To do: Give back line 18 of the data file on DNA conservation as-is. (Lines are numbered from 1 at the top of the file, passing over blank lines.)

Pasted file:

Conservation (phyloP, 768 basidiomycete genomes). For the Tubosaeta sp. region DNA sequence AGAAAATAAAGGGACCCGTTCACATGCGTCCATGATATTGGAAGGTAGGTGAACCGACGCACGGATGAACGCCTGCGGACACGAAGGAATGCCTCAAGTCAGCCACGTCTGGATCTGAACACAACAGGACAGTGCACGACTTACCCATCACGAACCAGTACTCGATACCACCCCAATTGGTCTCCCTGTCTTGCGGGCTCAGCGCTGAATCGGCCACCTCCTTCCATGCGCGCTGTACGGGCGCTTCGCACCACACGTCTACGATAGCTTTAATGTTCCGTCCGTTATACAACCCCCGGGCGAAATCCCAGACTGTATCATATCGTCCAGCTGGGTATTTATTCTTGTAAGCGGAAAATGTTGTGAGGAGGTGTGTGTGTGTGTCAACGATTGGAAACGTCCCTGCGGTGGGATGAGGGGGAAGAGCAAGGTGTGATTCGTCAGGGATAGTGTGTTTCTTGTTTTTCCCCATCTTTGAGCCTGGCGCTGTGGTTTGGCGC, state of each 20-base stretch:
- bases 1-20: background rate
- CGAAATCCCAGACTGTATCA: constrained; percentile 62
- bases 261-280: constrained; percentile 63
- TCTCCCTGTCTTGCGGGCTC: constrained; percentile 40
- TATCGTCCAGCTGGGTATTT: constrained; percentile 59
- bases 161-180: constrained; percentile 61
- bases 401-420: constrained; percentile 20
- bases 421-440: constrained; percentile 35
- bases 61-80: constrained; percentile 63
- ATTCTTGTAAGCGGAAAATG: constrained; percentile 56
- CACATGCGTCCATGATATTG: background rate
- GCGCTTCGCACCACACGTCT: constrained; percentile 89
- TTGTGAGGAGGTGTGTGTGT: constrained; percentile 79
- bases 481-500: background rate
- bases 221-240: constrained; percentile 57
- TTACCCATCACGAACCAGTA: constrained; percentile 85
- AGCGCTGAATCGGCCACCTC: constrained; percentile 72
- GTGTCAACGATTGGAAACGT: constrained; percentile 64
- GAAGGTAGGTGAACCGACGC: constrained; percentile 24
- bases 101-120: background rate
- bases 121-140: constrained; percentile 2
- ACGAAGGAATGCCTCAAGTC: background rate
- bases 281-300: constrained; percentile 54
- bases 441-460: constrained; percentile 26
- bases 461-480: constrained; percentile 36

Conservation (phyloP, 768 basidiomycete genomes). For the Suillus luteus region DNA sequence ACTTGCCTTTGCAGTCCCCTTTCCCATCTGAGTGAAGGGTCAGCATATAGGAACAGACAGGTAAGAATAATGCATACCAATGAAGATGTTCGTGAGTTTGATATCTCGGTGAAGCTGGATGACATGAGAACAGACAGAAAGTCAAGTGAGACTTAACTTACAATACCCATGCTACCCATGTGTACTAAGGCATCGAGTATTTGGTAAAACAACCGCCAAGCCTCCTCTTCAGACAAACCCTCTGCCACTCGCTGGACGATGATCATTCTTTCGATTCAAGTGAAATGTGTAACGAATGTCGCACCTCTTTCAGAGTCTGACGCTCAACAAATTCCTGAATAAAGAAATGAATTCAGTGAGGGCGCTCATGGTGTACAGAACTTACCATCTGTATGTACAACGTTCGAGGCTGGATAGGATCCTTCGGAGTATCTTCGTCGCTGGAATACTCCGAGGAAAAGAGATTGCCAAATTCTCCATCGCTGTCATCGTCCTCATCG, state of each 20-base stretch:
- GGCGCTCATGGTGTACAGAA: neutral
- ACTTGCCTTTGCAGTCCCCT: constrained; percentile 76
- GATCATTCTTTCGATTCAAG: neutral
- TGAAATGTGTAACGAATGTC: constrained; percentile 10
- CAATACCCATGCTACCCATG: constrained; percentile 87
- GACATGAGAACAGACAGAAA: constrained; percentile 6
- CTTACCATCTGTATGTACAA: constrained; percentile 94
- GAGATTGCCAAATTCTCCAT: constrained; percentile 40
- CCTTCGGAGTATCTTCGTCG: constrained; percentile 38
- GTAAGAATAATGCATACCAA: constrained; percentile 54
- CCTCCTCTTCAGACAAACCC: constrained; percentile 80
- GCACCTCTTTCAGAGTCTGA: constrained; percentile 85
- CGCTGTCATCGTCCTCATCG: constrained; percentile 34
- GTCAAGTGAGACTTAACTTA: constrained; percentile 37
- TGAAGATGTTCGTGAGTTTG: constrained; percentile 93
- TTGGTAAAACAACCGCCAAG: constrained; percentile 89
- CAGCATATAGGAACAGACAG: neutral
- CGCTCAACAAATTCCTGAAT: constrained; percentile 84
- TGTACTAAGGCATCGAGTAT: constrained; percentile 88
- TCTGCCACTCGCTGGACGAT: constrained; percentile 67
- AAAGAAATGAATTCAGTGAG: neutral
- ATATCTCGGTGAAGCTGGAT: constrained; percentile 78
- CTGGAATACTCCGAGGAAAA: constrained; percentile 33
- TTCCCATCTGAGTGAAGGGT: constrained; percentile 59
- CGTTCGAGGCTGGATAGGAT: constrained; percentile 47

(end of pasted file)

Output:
- AGCGCTGAATCGGCCACCTC: constrained; percentile 72